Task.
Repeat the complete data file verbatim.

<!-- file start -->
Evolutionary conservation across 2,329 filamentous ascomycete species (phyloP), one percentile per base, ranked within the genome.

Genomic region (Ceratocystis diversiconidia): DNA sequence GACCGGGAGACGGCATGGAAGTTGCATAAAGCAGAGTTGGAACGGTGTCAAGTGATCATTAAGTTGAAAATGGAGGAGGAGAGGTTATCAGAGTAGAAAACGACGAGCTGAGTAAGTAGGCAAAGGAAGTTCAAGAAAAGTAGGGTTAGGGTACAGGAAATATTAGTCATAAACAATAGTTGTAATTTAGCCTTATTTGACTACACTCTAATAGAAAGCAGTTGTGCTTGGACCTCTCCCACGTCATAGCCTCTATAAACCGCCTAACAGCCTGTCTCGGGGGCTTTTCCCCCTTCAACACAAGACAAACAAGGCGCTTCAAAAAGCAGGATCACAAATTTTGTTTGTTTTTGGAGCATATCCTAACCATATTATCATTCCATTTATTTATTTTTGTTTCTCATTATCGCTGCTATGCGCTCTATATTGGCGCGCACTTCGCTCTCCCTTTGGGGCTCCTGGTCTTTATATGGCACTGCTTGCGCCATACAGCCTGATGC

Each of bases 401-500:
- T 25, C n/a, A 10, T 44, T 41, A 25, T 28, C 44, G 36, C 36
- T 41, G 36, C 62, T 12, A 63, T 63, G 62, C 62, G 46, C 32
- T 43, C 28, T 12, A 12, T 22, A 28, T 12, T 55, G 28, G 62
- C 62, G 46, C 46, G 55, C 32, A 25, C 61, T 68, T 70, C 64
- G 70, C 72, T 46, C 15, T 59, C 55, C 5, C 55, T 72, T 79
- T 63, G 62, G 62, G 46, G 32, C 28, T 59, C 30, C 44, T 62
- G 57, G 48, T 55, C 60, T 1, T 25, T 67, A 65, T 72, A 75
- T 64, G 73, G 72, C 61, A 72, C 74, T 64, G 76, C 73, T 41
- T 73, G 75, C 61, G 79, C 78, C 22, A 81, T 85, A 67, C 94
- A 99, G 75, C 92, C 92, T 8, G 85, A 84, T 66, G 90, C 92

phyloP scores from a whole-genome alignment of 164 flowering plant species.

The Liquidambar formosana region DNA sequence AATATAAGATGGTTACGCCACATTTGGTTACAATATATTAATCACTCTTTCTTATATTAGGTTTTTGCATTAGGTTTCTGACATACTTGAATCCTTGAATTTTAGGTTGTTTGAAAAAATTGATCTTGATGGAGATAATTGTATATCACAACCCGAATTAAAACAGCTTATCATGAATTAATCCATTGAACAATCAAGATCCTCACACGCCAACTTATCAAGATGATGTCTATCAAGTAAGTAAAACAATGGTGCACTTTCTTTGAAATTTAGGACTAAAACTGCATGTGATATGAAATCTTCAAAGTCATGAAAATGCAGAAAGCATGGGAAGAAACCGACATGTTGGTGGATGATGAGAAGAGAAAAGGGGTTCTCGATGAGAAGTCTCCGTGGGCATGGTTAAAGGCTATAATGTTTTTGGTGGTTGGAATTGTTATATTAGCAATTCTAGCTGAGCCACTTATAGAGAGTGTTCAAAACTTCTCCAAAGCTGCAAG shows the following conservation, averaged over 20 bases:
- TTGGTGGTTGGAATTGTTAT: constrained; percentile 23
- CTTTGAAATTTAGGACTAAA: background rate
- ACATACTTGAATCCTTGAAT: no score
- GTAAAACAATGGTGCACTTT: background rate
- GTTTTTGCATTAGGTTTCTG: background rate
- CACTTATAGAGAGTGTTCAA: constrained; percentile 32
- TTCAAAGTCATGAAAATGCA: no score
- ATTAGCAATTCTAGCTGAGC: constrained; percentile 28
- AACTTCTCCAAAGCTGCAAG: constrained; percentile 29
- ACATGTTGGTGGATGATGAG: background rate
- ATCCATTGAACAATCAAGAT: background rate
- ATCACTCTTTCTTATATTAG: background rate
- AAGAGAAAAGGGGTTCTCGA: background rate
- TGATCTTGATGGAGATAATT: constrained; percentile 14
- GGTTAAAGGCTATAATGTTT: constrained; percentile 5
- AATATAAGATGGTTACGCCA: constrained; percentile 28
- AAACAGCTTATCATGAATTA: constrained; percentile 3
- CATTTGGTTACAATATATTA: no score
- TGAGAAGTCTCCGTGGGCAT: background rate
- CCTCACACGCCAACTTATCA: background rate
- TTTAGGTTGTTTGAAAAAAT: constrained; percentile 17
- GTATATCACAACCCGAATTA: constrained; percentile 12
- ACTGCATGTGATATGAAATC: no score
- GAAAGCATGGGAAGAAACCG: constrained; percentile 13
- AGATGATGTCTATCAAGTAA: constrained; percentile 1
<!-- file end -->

Evolutionary conservation across 2,329 filamentous ascomycete species (phyloP), one percentile per base, ranked within the genome.

Genomic region (Ceratocystis diversiconidia): DNA sequence GACCGGGAGACGGCATGGAAGTTGCATAAAGCAGAGTTGGAACGGTGTCAAGTGATCATTAAGTTGAAAATGGAGGAGGAGAGGTTATCAGAGTAGAAAACGACGAGCTGAGTAAGTAGGCAAAGGAAGTTCAAGAAAAGTAGGGTTAGGGTACAGGAAATATTAGTCATAAACAATAGTTGTAATTTAGCCTTATTTGACTACACTCTAATAGAAAGCAGTTGTGCTTGGACCTCTCCCACGTCATAGCCTCTATAAACCGCCTAACAGCCTGTCTCGGGGGCTTTTCCCCCTTCAACACAAGACAAACAAGGCGCTTCAAAAAGCAGGATCACAAATTTTGTTTGTTTTTGGAGCATATCCTAACCATATTATCATTCCATTTATTTATTTTTGTTTCTCATTATCGCTGCTATGCGCTCTATATTGGCGCGCACTTCGCTCTCCCTTTGGGGCTCCTGGTCTTTATATGGCACTGCTTGCGCCATACAGCCTGATGC

Each of bases 401-500:
- T 25, C n/a, A 10, T 44, T 41, A 25, T 28, C 44, G 36, C 36
- T 41, G 36, C 62, T 12, A 63, T 63, G 62, C 62, G 46, C 32
- T 43, C 28, T 12, A 12, T 22, A 28, T 12, T 55, G 28, G 62
- C 62, G 46, C 46, G 55, C 32, A 25, C 61, T 68, T 70, C 64
- G 70, C 72, T 46, C 15, T 59, C 55, C 5, C 55, T 72, T 79
- T 63, G 62, G 62, G 46, G 32, C 28, T 59, C 30, C 44, T 62
- G 57, G 48, T 55, C 60, T 1, T 25, T 67, A 65, T 72, A 75
- T 64, G 73, G 72, C 61, A 72, C 74, T 64, G 76, C 73, T 41
- T 73, G 75, C 61, G 79, C 78, C 22, A 81, T 85, A 67, C 94
- A 99, G 75, C 92, C 92, T 8, G 85, A 84, T 66, G 90, C 92

phyloP scores from a whole-genome alignment of 164 flowering plant species.

The Liquidambar formosana region DNA sequence AATATAAGATGGTTACGCCACATTTGGTTACAATATATTAATCACTCTTTCTTATATTAGGTTTTTGCATTAGGTTTCTGACATACTTGAATCCTTGAATTTTAGGTTGTTTGAAAAAATTGATCTTGATGGAGATAATTGTATATCACAACCCGAATTAAAACAGCTTATCATGAATTAATCCATTGAACAATCAAGATCCTCACACGCCAACTTATCAAGATGATGTCTATCAAGTAAGTAAAACAATGGTGCACTTTCTTTGAAATTTAGGACTAAAACTGCATGTGATATGAAATCTTCAAAGTCATGAAAATGCAGAAAGCATGGGAAGAAACCGACATGTTGGTGGATGATGAGAAGAGAAAAGGGGTTCTCGATGAGAAGTCTCCGTGGGCATGGTTAAAGGCTATAATGTTTTTGGTGGTTGGAATTGTTATATTAGCAATTCTAGCTGAGCCACTTATAGAGAGTGTTCAAAACTTCTCCAAAGCTGCAAG shows the following conservation, averaged over 20 bases:
- TTGGTGGTTGGAATTGTTAT: constrained; percentile 23
- CTTTGAAATTTAGGACTAAA: background rate
- ACATACTTGAATCCTTGAAT: no score
- GTAAAACAATGGTGCACTTT: background rate
- GTTTTTGCATTAGGTTTCTG: background rate
- CACTTATAGAGAGTGTTCAA: constrained; percentile 32
- TTCAAAGTCATGAAAATGCA: no score
- ATTAGCAATTCTAGCTGAGC: constrained; percentile 28
- AACTTCTCCAAAGCTGCAAG: constrained; percentile 29
- ACATGTTGGTGGATGATGAG: background rate
- ATCCATTGAACAATCAAGAT: background rate
- ATCACTCTTTCTTATATTAG: background rate
- AAGAGAAAAGGGGTTCTCGA: background rate
- TGATCTTGATGGAGATAATT: constrained; percentile 14
- GGTTAAAGGCTATAATGTTT: constrained; percentile 5
- AATATAAGATGGTTACGCCA: constrained; percentile 28
- AAACAGCTTATCATGAATTA: constrained; percentile 3
- CATTTGGTTACAATATATTA: no score
- TGAGAAGTCTCCGTGGGCAT: background rate
- CCTCACACGCCAACTTATCA: background rate
- TTTAGGTTGTTTGAAAAAAT: constrained; percentile 17
- GTATATCACAACCCGAATTA: constrained; percentile 12
- ACTGCATGTGATATGAAATC: no score
- GAAAGCATGGGAAGAAACCG: constrained; percentile 13
- AGATGATGTCTATCAAGTAA: constrained; percentile 1